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Synthesis and Antibacterial Activity of Propylamycin Derivatives Functionalized at the 5''- and Other Positions with a View to Overcoming Resistance Due to Aminoglycoside Modifying Enzymes


Lubriks, Dimitrijs; Zogota, Rimants; Sarpe, Vikram A; Matsushita, Takahiko; Sati, Girish C; Haldimann, Klara; Gysin, Marina; Böttger, Erik C; Vasella, Andrea; Suna, Edgars; Hobbie, Sven N; Crich, David (2021). Synthesis and Antibacterial Activity of Propylamycin Derivatives Functionalized at the 5''- and Other Positions with a View to Overcoming Resistance Due to Aminoglycoside Modifying Enzymes. ACS Infectious Diseases, 7(8):2413-2424.

Abstract

Propylamycin (4'-deoxy-4'-propylparomomycin) is a next generation aminoglycoside antibiotic that displays increased antibacterial potency over the parent, coupled with reduced susceptibility to resistance determinants and reduced ototoxicity in the guinea pig model. Propylamycin nevertheless is inactivated by APH(3')-Ia, a specific aminoglycoside phosphotransferase isozyme that acts on the primary hydroxy group of the ribofuranosyl moiety (at the 5''-position). To overcome this problem, we have prepared and studied the antibacterial and antiribosomal activity of various propylamycin derivatives carrying amino or substituted amino groups at the 5''-position in place of the vulnerable hydroxy group. We find that the introduction of an additional basic amino group at this position, while overcoming the action of the aminoglycoside phosphoryltransferase isozymes acting at the 5''-position as anticipated, results in a significant drop in selectivity for the bacterial over the eukaryotic ribosomes that is predictive of increased ototoxicity. In contrast, 5''-deoxy-5''-formamidopropylamycin retains the excellent across-the-board levels of antibacterial activity of propylamycin itself, while circumventing the action of the offending aminoglycoside phosphotransferase isozymes and affording even greater selectivity for the bacterial over the eukaryotic ribosomes. Other modifications to address the susceptibility of propylamycin to the APH(3')-Ia isozyme including deoxygenation at the 3'-position and incorporation of a 6',5''-bis(hydroxyethylamino) modification offer no particular advantage.

Abstract

Propylamycin (4'-deoxy-4'-propylparomomycin) is a next generation aminoglycoside antibiotic that displays increased antibacterial potency over the parent, coupled with reduced susceptibility to resistance determinants and reduced ototoxicity in the guinea pig model. Propylamycin nevertheless is inactivated by APH(3')-Ia, a specific aminoglycoside phosphotransferase isozyme that acts on the primary hydroxy group of the ribofuranosyl moiety (at the 5''-position). To overcome this problem, we have prepared and studied the antibacterial and antiribosomal activity of various propylamycin derivatives carrying amino or substituted amino groups at the 5''-position in place of the vulnerable hydroxy group. We find that the introduction of an additional basic amino group at this position, while overcoming the action of the aminoglycoside phosphoryltransferase isozymes acting at the 5''-position as anticipated, results in a significant drop in selectivity for the bacterial over the eukaryotic ribosomes that is predictive of increased ototoxicity. In contrast, 5''-deoxy-5''-formamidopropylamycin retains the excellent across-the-board levels of antibacterial activity of propylamycin itself, while circumventing the action of the offending aminoglycoside phosphotransferase isozymes and affording even greater selectivity for the bacterial over the eukaryotic ribosomes. Other modifications to address the susceptibility of propylamycin to the APH(3')-Ia isozyme including deoxygenation at the 3'-position and incorporation of a 6',5''-bis(hydroxyethylamino) modification offer no particular advantage.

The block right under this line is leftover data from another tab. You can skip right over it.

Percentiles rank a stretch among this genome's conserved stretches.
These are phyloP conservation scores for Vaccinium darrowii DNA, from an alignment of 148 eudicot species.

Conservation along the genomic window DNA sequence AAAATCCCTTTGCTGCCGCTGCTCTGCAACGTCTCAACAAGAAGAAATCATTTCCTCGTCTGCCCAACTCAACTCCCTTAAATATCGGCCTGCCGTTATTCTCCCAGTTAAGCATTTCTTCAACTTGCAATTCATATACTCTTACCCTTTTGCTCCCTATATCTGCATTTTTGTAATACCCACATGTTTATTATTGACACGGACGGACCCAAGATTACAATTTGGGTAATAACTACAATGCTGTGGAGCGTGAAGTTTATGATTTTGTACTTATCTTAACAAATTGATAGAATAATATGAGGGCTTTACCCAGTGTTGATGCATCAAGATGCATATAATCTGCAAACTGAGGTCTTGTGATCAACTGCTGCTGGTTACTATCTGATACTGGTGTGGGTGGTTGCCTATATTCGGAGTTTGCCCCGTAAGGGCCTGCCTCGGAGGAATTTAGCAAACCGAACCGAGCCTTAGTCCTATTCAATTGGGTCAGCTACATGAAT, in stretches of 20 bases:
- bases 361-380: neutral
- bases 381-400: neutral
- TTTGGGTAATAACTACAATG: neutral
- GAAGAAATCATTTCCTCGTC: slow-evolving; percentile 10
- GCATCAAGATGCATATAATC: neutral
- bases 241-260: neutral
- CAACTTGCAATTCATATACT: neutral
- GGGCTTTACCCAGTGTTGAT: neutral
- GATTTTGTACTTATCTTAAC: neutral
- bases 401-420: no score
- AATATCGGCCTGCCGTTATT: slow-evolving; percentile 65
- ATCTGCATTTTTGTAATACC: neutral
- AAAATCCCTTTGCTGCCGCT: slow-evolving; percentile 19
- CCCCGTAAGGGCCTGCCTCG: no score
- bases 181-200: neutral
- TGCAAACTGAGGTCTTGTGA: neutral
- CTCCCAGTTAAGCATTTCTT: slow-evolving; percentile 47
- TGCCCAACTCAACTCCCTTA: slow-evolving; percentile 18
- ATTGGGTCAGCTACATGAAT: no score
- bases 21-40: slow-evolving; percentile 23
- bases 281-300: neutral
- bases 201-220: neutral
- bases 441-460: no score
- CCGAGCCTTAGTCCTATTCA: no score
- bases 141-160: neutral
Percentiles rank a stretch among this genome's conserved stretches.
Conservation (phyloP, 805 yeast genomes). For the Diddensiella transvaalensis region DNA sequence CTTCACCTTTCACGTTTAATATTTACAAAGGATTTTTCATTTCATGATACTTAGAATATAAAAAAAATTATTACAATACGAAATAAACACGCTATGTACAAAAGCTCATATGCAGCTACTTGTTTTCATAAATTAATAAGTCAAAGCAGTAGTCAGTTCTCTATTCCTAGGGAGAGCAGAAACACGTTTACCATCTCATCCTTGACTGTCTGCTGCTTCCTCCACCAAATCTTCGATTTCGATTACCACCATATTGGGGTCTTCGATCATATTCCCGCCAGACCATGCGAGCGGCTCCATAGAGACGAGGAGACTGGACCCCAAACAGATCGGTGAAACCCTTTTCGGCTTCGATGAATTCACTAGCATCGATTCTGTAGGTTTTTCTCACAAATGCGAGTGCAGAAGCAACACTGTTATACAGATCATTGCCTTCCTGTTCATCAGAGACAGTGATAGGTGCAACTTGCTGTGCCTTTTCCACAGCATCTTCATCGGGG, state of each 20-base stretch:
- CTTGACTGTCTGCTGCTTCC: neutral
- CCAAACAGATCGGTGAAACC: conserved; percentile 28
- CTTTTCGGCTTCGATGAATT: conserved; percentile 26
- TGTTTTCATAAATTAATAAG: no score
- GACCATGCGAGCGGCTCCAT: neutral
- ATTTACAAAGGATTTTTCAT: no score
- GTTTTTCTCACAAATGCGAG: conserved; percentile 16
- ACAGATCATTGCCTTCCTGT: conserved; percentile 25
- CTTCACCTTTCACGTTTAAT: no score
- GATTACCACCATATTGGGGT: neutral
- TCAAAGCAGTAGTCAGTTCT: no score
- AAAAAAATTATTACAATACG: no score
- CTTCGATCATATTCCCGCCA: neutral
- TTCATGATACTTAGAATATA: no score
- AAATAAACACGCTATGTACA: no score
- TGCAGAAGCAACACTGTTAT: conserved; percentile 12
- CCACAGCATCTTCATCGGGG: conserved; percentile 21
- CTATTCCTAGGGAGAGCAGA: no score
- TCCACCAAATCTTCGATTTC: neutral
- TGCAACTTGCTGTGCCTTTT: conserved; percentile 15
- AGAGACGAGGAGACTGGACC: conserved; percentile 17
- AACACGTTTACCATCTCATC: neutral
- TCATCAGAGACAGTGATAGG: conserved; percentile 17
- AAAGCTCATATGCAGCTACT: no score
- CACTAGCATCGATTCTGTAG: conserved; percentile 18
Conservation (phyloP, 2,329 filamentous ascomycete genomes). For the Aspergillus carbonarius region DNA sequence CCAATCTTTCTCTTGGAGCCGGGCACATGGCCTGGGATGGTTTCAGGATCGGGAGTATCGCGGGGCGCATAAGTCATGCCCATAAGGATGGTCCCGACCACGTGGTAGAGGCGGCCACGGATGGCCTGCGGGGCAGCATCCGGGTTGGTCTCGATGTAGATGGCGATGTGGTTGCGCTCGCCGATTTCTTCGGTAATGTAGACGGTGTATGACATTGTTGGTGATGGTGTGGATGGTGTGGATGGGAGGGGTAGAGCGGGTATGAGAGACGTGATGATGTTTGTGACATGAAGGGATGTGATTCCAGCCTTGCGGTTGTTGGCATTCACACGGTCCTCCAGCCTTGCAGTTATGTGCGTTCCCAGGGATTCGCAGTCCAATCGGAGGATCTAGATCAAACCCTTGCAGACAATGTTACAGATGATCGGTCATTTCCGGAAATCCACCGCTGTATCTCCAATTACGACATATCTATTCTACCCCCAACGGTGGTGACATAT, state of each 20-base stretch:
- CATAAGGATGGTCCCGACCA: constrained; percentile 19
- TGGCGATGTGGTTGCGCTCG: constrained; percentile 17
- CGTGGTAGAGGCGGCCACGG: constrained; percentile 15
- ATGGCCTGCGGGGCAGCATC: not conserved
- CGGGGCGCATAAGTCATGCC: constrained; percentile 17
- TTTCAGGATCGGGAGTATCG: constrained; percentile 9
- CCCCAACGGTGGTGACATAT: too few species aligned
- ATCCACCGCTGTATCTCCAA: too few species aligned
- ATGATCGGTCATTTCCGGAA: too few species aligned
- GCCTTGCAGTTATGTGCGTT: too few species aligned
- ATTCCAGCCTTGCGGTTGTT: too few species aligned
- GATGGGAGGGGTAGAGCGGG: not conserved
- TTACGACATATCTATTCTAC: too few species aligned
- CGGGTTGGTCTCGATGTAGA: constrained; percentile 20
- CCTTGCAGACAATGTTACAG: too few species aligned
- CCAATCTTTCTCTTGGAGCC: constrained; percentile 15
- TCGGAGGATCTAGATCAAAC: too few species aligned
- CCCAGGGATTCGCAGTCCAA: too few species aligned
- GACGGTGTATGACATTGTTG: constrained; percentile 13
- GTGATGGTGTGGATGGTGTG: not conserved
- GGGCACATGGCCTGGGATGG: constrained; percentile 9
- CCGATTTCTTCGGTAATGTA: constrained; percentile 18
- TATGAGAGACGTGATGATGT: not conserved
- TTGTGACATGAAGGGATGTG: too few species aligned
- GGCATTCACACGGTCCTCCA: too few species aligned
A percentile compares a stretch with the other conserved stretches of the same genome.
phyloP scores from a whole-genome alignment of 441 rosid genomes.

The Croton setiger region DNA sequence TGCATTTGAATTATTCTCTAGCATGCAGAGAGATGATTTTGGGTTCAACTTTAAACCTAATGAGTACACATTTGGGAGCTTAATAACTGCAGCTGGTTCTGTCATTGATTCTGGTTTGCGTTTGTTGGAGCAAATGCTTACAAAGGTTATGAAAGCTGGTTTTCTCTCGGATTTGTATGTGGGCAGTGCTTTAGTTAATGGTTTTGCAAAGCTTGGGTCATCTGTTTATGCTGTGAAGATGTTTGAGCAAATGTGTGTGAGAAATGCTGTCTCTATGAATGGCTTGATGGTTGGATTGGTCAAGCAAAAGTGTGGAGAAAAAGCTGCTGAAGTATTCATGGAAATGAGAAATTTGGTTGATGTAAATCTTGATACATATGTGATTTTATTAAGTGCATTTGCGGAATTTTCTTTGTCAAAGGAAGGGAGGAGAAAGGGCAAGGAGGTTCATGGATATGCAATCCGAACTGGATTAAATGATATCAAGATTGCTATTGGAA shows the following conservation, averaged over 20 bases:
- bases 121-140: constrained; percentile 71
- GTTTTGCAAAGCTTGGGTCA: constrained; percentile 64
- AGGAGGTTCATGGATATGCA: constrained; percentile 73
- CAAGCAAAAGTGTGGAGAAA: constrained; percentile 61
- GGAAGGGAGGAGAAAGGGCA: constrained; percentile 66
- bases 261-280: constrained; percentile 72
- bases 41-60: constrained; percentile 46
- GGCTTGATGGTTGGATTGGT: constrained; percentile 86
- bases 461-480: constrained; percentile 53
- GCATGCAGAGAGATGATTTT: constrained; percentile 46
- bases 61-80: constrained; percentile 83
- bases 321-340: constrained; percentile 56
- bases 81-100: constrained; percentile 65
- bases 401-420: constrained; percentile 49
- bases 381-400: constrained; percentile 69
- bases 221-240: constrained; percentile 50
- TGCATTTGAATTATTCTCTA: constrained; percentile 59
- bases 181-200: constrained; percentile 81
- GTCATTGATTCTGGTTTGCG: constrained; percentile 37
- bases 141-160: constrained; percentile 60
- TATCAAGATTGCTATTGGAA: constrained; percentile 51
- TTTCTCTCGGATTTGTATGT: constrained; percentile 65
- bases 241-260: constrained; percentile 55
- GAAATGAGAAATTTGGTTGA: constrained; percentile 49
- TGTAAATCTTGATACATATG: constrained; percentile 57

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Item Type:Journal Article, refereed, original work
Communities & Collections:04 Faculty of Medicine > Institute of Medical Microbiology
Dewey Decimal Classification:570 Life sciences; biology
610 Medicine & health
Scopus Subject Areas:Health Sciences > Infectious Diseases
Language:English
Date:13 August 2021
Deposited On:21 Oct 2021 15:35
Last Modified:25 Jun 2024 01:45
Publisher:American Chemical Society (ACS)
ISSN:2373-8227
OA Status:Closed
Publisher DOI:https://doi.org/10.1021/acsinfecdis.1c00158
PubMed ID:34114793
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